Alzheimer’s Treatments – Conclusion

 

Doctors believe that the best Alzheimer’s treatments begin early. Taking a high enough dosage is also a factor in how effective the medicine is for seniors.

 

 

 

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How Alzheimer’s Affects Caregivers Health

When it comes down to caring for seniors with Alzheimer’s disease, we usually talk about how Alzheimer’s and Dementia affects residents mind and weakens their bodies. Although, this is true, we often forget how Alzheimer’s affects caregivers health and loved ones, as well.
How Alzheimer’s Affects Caregiver Health
Every day, there are a multitude of challenges that face caregivers. They have to stay ahead of seniors’ health, and they also need to adapt to the ongoing levels of behavior. All of these difficulties that they face can cause them to be susceptible to illnesses, such as depression.

The daily tasks of feeding, bathing, preparing medicine, and dressing and grooming make being a caregiver a full-time job, and can affect caregiver health if the caregiver’s condition is not monitored.

 

Five Ways Alzheimer’s Affects Caregivers Health

 

Depression – Depression is the most prevalent way that Alzheimer’s affects caregivers health. The daily grind of watching a loved one’s mental and physical conditions worsen is enough to cause depression. Depression is found in up to 70% of all caregivers.

Stress – The constant demand of taking care of your loved one can produce stress. Stress can cause immediate health problems in the form of hypertension, and can also eventually lead to heart conditions, and even a stroke.

Insomnia – Insomnia and a change in sleep patterns are another symptom of how Alzheimer’s can affect a caregivers health. Even if the person you are caring for sleeps well in the night, it’s possible that you might worry about their condition and always feel the need to check on them. The lack of sleep can create many different health conditions.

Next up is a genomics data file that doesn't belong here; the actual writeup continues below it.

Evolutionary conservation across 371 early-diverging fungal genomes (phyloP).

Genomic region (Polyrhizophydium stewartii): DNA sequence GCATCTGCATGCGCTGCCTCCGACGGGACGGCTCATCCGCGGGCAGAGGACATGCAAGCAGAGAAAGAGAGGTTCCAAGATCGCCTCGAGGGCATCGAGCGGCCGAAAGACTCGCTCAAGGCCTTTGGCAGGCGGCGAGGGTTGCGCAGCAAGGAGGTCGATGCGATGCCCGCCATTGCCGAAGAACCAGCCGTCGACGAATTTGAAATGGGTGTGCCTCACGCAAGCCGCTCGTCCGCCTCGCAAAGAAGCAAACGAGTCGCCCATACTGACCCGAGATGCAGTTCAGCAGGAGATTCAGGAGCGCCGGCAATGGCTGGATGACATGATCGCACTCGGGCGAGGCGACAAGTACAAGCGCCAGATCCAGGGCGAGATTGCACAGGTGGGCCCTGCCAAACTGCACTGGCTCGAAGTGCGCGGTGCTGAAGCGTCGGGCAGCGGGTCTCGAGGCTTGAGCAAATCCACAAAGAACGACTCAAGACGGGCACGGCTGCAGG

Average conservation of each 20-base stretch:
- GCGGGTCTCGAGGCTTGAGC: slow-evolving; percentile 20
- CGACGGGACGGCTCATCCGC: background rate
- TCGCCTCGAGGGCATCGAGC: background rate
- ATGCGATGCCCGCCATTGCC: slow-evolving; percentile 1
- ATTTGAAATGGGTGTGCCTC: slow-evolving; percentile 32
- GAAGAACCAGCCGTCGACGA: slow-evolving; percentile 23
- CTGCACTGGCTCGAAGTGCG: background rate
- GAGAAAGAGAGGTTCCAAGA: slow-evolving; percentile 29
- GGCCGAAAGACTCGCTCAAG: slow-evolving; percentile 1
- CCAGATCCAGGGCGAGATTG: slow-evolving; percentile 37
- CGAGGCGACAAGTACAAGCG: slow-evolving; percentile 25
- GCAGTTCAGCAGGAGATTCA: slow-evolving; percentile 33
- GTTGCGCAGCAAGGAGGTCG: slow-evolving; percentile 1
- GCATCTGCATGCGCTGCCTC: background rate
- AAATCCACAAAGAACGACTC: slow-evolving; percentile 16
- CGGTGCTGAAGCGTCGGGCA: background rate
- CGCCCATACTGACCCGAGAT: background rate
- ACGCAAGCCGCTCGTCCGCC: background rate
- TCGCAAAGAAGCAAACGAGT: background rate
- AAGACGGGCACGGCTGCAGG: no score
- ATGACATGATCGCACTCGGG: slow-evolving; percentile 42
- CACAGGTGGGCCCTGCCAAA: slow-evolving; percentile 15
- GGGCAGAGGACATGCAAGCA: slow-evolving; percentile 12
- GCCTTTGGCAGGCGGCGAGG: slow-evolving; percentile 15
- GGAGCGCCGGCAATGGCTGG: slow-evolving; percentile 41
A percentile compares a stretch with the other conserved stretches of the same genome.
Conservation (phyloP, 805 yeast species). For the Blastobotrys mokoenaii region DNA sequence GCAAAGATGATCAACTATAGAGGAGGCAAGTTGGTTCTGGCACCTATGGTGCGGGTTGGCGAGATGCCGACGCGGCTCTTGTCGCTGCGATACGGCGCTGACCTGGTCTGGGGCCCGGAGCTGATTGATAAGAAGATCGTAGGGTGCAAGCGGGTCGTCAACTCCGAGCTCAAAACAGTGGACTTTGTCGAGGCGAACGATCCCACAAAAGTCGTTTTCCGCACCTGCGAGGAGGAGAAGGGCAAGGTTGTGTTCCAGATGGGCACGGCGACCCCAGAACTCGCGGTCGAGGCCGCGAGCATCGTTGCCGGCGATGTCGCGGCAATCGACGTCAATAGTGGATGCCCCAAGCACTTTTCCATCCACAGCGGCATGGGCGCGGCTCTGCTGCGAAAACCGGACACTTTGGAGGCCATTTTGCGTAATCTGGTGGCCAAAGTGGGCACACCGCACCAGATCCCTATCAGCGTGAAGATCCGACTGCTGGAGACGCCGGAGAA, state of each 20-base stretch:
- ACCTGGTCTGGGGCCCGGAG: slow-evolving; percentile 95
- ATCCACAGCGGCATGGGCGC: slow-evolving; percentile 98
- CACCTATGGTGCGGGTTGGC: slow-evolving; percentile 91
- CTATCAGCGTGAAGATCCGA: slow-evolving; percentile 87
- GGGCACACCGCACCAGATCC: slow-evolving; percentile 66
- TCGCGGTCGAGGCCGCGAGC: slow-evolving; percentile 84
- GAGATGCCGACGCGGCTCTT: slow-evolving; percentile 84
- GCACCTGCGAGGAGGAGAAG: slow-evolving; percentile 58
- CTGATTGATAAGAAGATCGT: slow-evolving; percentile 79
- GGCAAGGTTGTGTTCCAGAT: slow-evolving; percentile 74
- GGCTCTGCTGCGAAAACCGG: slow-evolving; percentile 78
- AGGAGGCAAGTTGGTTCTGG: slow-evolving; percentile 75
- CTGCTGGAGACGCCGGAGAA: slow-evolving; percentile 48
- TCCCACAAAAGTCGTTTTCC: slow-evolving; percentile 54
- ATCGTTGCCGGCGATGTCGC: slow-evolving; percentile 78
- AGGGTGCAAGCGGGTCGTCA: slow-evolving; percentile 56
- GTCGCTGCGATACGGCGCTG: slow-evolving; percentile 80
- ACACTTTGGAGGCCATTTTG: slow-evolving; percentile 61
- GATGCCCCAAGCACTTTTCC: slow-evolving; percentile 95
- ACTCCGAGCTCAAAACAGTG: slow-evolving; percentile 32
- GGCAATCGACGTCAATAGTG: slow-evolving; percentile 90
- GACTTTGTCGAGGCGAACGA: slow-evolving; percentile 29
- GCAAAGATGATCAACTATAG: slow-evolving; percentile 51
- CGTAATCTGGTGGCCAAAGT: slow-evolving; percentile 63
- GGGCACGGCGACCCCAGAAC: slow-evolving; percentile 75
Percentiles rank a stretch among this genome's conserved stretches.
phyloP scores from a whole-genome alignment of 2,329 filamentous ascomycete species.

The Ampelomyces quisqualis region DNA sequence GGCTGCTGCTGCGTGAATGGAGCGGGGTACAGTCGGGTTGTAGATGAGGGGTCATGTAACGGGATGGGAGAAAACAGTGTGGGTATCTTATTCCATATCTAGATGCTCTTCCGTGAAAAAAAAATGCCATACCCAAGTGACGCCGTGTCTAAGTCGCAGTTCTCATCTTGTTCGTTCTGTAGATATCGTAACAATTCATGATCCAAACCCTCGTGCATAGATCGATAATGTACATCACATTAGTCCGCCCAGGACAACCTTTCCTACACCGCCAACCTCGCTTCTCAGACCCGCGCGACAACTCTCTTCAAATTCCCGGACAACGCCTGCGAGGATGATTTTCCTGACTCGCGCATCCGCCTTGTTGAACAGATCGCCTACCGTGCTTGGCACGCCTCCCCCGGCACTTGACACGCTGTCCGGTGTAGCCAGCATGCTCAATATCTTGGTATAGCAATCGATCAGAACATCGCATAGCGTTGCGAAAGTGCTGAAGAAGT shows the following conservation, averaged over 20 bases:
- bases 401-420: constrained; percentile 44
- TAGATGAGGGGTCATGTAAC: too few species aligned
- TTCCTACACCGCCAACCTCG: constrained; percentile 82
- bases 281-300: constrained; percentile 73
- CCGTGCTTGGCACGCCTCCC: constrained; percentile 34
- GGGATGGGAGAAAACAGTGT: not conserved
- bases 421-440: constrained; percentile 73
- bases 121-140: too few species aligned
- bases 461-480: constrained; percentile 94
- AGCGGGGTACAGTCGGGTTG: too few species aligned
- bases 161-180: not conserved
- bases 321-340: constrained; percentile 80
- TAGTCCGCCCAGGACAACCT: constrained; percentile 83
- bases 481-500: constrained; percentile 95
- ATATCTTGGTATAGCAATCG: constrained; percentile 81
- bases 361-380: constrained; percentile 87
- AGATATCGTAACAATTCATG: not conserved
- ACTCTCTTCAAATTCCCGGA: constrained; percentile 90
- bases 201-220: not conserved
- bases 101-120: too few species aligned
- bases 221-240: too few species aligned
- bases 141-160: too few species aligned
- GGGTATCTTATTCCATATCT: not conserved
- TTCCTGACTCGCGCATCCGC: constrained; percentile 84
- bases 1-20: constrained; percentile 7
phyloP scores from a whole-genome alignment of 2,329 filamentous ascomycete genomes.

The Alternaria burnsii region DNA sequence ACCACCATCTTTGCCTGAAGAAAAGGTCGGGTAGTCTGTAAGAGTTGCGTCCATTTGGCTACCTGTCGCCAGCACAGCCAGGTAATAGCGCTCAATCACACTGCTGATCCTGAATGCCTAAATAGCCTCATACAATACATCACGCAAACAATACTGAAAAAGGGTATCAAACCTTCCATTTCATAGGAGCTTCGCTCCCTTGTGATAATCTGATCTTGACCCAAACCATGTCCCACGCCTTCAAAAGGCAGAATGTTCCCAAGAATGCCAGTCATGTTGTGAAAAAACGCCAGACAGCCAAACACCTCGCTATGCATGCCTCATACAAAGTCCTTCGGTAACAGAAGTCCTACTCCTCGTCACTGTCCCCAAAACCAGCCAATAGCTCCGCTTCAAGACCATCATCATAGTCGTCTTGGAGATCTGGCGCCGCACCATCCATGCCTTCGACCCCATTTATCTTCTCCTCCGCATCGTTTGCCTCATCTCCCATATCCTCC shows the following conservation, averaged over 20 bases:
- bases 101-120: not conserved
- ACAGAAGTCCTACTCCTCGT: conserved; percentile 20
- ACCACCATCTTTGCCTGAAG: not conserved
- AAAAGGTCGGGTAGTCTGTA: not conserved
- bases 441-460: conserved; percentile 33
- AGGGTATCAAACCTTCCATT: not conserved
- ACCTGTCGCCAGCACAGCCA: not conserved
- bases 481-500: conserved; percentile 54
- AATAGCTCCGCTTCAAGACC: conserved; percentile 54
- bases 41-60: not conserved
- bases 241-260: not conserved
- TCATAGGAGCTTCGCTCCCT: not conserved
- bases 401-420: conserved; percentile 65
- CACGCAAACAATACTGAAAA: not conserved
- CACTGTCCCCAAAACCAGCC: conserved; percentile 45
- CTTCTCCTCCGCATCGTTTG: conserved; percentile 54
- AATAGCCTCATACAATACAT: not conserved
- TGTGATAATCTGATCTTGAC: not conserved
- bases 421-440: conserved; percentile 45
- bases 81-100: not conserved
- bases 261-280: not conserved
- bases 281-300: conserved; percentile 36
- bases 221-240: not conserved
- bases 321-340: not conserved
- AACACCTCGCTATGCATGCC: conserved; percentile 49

Burnout – One health condition that can affect a caregiver’s mental and physical health is burnout. When a person feels burnout, they can lack enthusiasm and eventually decide that they cannot take care of the care recipient any longer.

Unhealthy Eating Habits – Alzheimer’s caregivers often neglect their own health through unhealthy eating habits. Instead of taking the time to fuel their bodies, they tend to eat fast food or eat snacks that have less nutrition, and their bodies pay the price.

 

How Alzheimer’s Caregivers Can Protect Their Health

 
Here are some suggestions that caregivers should follow to maintain vigorous health:

  • Share the Load – Alzheimer’s disease can often turn care giving into a full-time job. It is impossible for one person to do the work alone. Try to find another family member, friend, or even hire professionals to help you with some of the daily tasks before conditions become overwhelming.
  • Use Free Time Wisely – Use your free time to eat nutritious meals, exercise, and get enough sleep. Remember, if you don’t stay healthy, it’s impossible for you to help a care recipient.
  • Hire Professionals – There might come a day when you will require full-time professional help for your loved one. Applewood Our House understands the care required for Alzheimer’s and dementia patients. Our residents receive around-the-clock assistance and allow family members to return to as normal of a life as possible.   Family members can then use their free time to provide as much quality time as possible for their loved ones.

 

How Alzheimer’s Affects Caregiver Health – Conclusion

 
Dealing with Alzheimer’s disease is a marathon and not a sprint. It can weaken the strongest caregiver, and you need to plan your tasks and activities wisely.

If you are in the Golden, Arvada, or Lakewood, Colorado areas, find out how Applewood Our House can assist with Alzheimer’s disease. Whatever you do, look after your health as much as you look after the care recipient’s health.